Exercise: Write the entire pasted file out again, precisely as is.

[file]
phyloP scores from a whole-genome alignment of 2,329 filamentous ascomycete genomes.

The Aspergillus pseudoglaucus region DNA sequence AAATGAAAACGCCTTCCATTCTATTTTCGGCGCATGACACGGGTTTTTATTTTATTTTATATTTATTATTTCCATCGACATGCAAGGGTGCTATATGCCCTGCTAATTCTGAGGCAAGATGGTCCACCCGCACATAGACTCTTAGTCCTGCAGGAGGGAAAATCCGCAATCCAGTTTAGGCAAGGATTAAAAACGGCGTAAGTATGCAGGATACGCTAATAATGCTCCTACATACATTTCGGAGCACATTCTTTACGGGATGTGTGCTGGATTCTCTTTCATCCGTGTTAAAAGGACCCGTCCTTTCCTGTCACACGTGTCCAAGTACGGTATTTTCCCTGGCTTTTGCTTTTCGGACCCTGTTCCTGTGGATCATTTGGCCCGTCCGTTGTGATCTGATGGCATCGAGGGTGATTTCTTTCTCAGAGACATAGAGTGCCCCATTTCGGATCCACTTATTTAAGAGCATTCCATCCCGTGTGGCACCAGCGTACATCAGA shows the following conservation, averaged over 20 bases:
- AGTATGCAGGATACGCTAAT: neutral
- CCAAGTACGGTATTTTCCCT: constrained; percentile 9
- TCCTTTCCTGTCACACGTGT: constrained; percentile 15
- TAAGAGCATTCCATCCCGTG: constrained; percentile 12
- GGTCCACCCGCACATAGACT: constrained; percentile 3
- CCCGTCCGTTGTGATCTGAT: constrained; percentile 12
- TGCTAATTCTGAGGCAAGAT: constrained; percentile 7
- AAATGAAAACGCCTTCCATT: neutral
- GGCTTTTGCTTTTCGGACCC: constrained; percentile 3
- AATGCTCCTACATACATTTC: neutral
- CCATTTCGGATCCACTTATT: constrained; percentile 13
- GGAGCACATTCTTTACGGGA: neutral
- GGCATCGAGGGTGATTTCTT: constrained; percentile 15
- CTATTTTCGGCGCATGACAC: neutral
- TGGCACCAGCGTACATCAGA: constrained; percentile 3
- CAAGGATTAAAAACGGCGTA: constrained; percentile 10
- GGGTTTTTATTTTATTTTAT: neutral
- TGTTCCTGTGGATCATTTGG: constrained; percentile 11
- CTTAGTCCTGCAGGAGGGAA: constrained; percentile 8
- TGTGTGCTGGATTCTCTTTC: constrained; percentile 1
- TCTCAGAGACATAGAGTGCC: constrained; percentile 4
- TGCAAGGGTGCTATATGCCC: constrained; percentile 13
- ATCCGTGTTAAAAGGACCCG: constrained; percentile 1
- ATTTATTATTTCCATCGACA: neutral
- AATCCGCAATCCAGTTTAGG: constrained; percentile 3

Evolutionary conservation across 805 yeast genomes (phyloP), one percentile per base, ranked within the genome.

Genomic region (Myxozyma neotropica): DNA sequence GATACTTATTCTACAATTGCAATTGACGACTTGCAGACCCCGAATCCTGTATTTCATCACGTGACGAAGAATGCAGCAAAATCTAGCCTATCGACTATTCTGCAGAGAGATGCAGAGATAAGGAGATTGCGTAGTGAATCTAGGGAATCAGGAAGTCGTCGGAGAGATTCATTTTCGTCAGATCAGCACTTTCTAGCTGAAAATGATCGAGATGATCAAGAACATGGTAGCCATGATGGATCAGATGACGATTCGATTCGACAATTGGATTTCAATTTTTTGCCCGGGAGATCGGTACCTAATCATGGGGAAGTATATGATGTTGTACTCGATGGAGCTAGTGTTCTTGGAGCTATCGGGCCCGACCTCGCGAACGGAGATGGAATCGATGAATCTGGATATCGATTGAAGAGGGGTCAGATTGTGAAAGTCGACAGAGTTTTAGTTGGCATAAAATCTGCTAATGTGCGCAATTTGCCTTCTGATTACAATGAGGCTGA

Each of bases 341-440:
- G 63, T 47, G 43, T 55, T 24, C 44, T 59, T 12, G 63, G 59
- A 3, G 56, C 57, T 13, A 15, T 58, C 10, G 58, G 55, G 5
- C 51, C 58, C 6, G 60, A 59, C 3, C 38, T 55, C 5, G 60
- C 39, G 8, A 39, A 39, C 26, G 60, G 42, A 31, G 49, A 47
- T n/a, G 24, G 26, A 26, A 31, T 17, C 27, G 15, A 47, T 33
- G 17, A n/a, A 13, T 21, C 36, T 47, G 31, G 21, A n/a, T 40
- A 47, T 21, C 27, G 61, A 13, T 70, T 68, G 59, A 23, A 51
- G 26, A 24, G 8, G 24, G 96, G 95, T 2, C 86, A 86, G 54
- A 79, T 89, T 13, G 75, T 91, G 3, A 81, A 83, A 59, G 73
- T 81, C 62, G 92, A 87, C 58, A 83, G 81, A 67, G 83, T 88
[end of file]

phyloP scores from a whole-genome alignment of 2,329 filamentous ascomycete genomes.

The Aspergillus pseudoglaucus region DNA sequence AAATGAAAACGCCTTCCATTCTATTTTCGGCGCATGACACGGGTTTTTATTTTATTTTATATTTATTATTTCCATCGACATGCAAGGGTGCTATATGCCCTGCTAATTCTGAGGCAAGATGGTCCACCCGCACATAGACTCTTAGTCCTGCAGGAGGGAAAATCCGCAATCCAGTTTAGGCAAGGATTAAAAACGGCGTAAGTATGCAGGATACGCTAATAATGCTCCTACATACATTTCGGAGCACATTCTTTACGGGATGTGTGCTGGATTCTCTTTCATCCGTGTTAAAAGGACCCGTCCTTTCCTGTCACACGTGTCCAAGTACGGTATTTTCCCTGGCTTTTGCTTTTCGGACCCTGTTCCTGTGGATCATTTGGCCCGTCCGTTGTGATCTGATGGCATCGAGGGTGATTTCTTTCTCAGAGACATAGAGTGCCCCATTTCGGATCCACTTATTTAAGAGCATTCCATCCCGTGTGGCACCAGCGTACATCAGA shows the following conservation, averaged over 20 bases:
- AGTATGCAGGATACGCTAAT: neutral
- CCAAGTACGGTATTTTCCCT: constrained; percentile 9
- TCCTTTCCTGTCACACGTGT: constrained; percentile 15
- TAAGAGCATTCCATCCCGTG: constrained; percentile 12
- GGTCCACCCGCACATAGACT: constrained; percentile 3
- CCCGTCCGTTGTGATCTGAT: constrained; percentile 12
- TGCTAATTCTGAGGCAAGAT: constrained; percentile 7
- AAATGAAAACGCCTTCCATT: neutral
- GGCTTTTGCTTTTCGGACCC: constrained; percentile 3
- AATGCTCCTACATACATTTC: neutral
- CCATTTCGGATCCACTTATT: constrained; percentile 13
- GGAGCACATTCTTTACGGGA: neutral
- GGCATCGAGGGTGATTTCTT: constrained; percentile 15
- CTATTTTCGGCGCATGACAC: neutral
- TGGCACCAGCGTACATCAGA: constrained; percentile 3
- CAAGGATTAAAAACGGCGTA: constrained; percentile 10
- GGGTTTTTATTTTATTTTAT: neutral
- TGTTCCTGTGGATCATTTGG: constrained; percentile 11
- CTTAGTCCTGCAGGAGGGAA: constrained; percentile 8
- TGTGTGCTGGATTCTCTTTC: constrained; percentile 1
- TCTCAGAGACATAGAGTGCC: constrained; percentile 4
- TGCAAGGGTGCTATATGCCC: constrained; percentile 13
- ATCCGTGTTAAAAGGACCCG: constrained; percentile 1
- ATTTATTATTTCCATCGACA: neutral
- AATCCGCAATCCAGTTTAGG: constrained; percentile 3

Evolutionary conservation across 805 yeast genomes (phyloP), one percentile per base, ranked within the genome.

Genomic region (Myxozyma neotropica): DNA sequence GATACTTATTCTACAATTGCAATTGACGACTTGCAGACCCCGAATCCTGTATTTCATCACGTGACGAAGAATGCAGCAAAATCTAGCCTATCGACTATTCTGCAGAGAGATGCAGAGATAAGGAGATTGCGTAGTGAATCTAGGGAATCAGGAAGTCGTCGGAGAGATTCATTTTCGTCAGATCAGCACTTTCTAGCTGAAAATGATCGAGATGATCAAGAACATGGTAGCCATGATGGATCAGATGACGATTCGATTCGACAATTGGATTTCAATTTTTTGCCCGGGAGATCGGTACCTAATCATGGGGAAGTATATGATGTTGTACTCGATGGAGCTAGTGTTCTTGGAGCTATCGGGCCCGACCTCGCGAACGGAGATGGAATCGATGAATCTGGATATCGATTGAAGAGGGGTCAGATTGTGAAAGTCGACAGAGTTTTAGTTGGCATAAAATCTGCTAATGTGCGCAATTTGCCTTCTGATTACAATGAGGCTGA

Each of bases 341-440:
- G 63, T 47, G 43, T 55, T 24, C 44, T 59, T 12, G 63, G 59
- A 3, G 56, C 57, T 13, A 15, T 58, C 10, G 58, G 55, G 5
- C 51, C 58, C 6, G 60, A 59, C 3, C 38, T 55, C 5, G 60
- C 39, G 8, A 39, A 39, C 26, G 60, G 42, A 31, G 49, A 47
- T n/a, G 24, G 26, A 26, A 31, T 17, C 27, G 15, A 47, T 33
- G 17, A n/a, A 13, T 21, C 36, T 47, G 31, G 21, A n/a, T 40
- A 47, T 21, C 27, G 61, A 13, T 70, T 68, G 59, A 23, A 51
- G 26, A 24, G 8, G 24, G 96, G 95, T 2, C 86, A 86, G 54
- A 79, T 89, T 13, G 75, T 91, G 3, A 81, A 83, A 59, G 73
- T 81, C 62, G 92, A 87, C 58, A 83, G 81, A 67, G 83, T 88